Depression is a mental health disorder that can affect people in different ways. It is often described as a set of symptoms, but it can also be seen as a set of stages, similar to how people experience grief. The third stage of depression is often characterized by persistent depressive disorder, bipolar disorder, seasonal affective disorder, peripartum depression, and cyclothymic disorder. Persistent depressive disorder (PDD) is a type of depression that lasts for at least two years.
Symptoms may vary from person to person, but this type of depression is typically “persistent” in nature. People with PDD may experience a depressed mood or loss of interest in activities for most days over a two-week period. Traditional antidepressants are not always recommended as first-line treatments for PDD because there is no evidence that these drugs are more useful than a placebo (a sugar pill) for treating depression in people with this condition. Bipolar disorder, also known as manic depression, is characterized by mood episodes that range from high-energy extremes with a high mood to low depressive periods.
When in the low phase, people with bipolar disorder will have symptoms of major depression. Some traditional antidepressants may increase the risk of causing a high phase of the disease or speed up the frequency of having more episodes over time, so they are not always recommended as first-line treatments for bipolar depression. Seasonal affective disorder (SAD) is a period of major depression that occurs most often during the winter months when days get shorter and you get less and less sunlight. It usually disappears in spring and summer.
Peripartum depression affects women during pregnancy or after giving birth, and the severity of depression can often be quite severe. About 1 in 10 men also experience depression in the peripartum period. Antidepressant medications may help in a similar way to treating major depression that is not related to childbirth. Cyclothymic disorder is often described as a milder form of bipolar disorder. The person experiences chronic fluctuating moods for at least two years, including periods of hypomania (a mild to moderate level of mania) and periods of depressive symptoms, with very short periods (no more than two months) of normal between.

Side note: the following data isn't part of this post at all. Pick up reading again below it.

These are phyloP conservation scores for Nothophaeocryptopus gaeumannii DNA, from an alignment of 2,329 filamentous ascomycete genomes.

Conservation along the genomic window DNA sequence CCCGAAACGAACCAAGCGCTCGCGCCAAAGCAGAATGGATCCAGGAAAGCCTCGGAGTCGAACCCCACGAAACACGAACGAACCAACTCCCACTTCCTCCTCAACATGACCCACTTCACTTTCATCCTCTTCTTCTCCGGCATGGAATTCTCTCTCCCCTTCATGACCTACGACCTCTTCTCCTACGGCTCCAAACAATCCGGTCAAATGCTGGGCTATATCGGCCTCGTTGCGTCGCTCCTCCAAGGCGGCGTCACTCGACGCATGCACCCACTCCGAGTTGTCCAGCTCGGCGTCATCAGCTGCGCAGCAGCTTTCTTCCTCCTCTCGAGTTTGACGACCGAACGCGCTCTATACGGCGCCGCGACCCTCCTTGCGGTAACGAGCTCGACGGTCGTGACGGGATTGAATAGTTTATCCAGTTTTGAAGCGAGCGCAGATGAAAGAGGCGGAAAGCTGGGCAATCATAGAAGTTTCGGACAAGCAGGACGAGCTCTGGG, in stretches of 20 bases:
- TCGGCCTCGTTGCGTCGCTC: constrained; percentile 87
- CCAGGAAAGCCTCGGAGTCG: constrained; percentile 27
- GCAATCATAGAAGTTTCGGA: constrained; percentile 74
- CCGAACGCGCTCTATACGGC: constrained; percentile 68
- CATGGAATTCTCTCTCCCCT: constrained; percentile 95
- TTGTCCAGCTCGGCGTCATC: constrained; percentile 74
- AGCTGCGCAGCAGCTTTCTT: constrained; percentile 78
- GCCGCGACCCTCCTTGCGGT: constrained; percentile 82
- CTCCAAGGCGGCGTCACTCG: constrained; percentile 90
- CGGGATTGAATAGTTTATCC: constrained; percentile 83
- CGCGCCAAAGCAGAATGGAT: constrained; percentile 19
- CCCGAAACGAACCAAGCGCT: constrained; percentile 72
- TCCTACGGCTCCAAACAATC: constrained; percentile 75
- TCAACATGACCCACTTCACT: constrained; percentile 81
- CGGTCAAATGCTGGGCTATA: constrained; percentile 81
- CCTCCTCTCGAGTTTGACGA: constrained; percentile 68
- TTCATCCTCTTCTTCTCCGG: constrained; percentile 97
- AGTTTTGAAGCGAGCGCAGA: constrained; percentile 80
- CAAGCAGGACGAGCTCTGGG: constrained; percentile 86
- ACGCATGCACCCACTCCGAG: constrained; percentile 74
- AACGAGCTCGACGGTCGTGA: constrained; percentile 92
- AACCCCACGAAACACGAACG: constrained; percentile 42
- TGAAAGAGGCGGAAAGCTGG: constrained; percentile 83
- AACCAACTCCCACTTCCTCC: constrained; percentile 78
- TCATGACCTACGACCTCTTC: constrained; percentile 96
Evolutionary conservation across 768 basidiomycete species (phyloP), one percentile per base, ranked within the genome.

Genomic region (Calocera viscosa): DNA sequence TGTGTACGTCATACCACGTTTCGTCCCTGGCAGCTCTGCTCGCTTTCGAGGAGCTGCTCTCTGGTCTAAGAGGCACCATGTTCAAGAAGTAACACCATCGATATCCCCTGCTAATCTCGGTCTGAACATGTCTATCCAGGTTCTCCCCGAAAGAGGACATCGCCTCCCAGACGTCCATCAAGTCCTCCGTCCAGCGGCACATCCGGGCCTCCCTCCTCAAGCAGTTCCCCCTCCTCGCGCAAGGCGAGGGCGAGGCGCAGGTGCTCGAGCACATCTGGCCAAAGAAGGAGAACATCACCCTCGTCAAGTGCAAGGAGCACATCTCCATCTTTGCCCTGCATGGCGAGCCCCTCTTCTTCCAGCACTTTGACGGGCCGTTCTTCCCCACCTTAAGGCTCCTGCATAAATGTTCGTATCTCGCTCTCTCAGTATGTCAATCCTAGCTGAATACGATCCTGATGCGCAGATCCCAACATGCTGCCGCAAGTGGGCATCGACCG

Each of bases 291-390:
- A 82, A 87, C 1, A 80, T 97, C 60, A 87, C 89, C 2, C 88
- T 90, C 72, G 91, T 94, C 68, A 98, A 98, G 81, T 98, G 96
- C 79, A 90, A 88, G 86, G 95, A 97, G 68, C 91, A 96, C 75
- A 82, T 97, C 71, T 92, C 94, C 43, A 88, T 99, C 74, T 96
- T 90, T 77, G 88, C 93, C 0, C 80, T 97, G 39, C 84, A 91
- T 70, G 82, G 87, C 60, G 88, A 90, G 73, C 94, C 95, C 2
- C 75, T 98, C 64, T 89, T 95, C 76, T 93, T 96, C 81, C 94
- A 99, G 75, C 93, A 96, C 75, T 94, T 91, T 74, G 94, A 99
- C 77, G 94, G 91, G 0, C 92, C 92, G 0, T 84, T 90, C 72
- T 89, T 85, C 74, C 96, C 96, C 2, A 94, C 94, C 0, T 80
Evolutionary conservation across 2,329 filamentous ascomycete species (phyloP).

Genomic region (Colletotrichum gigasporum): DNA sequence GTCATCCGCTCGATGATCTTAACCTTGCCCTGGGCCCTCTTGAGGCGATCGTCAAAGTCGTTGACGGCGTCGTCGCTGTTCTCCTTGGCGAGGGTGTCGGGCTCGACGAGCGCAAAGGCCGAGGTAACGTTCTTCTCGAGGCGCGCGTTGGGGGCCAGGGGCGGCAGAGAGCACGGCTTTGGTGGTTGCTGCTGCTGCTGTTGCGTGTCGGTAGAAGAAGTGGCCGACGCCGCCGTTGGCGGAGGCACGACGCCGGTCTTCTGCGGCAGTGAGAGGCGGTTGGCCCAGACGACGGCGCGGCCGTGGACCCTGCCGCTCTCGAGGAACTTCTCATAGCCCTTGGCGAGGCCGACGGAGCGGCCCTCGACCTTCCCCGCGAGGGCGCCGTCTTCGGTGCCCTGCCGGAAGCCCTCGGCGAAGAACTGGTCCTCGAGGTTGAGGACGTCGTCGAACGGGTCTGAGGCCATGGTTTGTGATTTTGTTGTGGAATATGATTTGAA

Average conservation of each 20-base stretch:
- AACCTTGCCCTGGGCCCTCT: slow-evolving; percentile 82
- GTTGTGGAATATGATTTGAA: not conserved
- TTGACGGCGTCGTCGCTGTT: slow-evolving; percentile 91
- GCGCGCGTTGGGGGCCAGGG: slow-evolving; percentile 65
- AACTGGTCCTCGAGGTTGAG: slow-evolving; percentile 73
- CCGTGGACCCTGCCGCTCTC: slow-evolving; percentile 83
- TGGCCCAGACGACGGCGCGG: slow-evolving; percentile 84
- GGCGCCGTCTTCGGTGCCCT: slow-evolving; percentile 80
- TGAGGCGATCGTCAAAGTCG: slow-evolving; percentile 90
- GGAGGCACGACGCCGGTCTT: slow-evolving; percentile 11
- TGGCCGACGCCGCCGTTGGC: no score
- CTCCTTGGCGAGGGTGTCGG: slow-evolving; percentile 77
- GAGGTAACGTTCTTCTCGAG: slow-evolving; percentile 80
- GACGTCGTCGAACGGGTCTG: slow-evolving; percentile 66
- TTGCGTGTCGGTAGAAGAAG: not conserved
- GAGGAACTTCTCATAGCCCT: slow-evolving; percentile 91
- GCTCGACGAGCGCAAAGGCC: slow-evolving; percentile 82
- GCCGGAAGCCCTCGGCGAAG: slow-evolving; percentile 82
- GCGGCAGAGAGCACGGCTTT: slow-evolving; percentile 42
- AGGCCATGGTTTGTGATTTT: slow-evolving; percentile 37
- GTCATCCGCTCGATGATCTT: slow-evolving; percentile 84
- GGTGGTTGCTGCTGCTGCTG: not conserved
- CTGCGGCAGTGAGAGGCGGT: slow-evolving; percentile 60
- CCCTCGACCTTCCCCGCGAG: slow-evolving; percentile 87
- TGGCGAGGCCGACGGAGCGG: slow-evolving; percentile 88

The duration of symptoms is shorter, less severe and not as regular and therefore does not fit the criteria for bipolar disorder or major depression. The goal of treatment in the acute phase is to induce remission. For patients with severe major depression, evidence supports drug therapy alone or combination of pharmacotherapy and psychotherapy. For patients with mild to moderate major depression, initial treatment modalities may include drug therapy alone, psychotherapy alone, or the combination of medical treatment and psychotherapy. Patients with mild or moderate depression may use antidepressant medications as an initial treatment modality. Clinical features that may suggest that antidepressant medication is preferred over other modalities are a positive response to previous antidepressant treatment, significant disturbances in sleep and appetite, severity of symptoms, or anticipation by the physician that maintenance therapy will be necessary.
The patient's preference for antidepressant medication alone should be taken into account. Most primary care physicians can medically treat these patients in their office, as long as they continue to monitor the patient's symptoms closely. The frequency of monitoring in the acute phase of drug therapy is from once a week to several times a week. Psychotherapy alone can be considered as an initial treatment modality for patients with mild to moderate depressive disorder. Clinical features suggesting the use of psychotherapy are the presence of psychosocial stressors, interpersonal difficulties, intrapsychic conflicts and personality disorders. In addition, the patient's preference for psychotherapy alone should be taken into account, as well as the woman's desire to become pregnant, be pregnant or breastfeed. Most primary care physicians will refer these patients to a professional psychotherapist for management.
The frequency of monitoring in the acute phase of psychotherapy is from once a week to several times a week. If you're experiencing ups and downs, it's helpful to make it clear to the doctor or healthcare professional who treats you so they can accurately diagnose any condition you may have.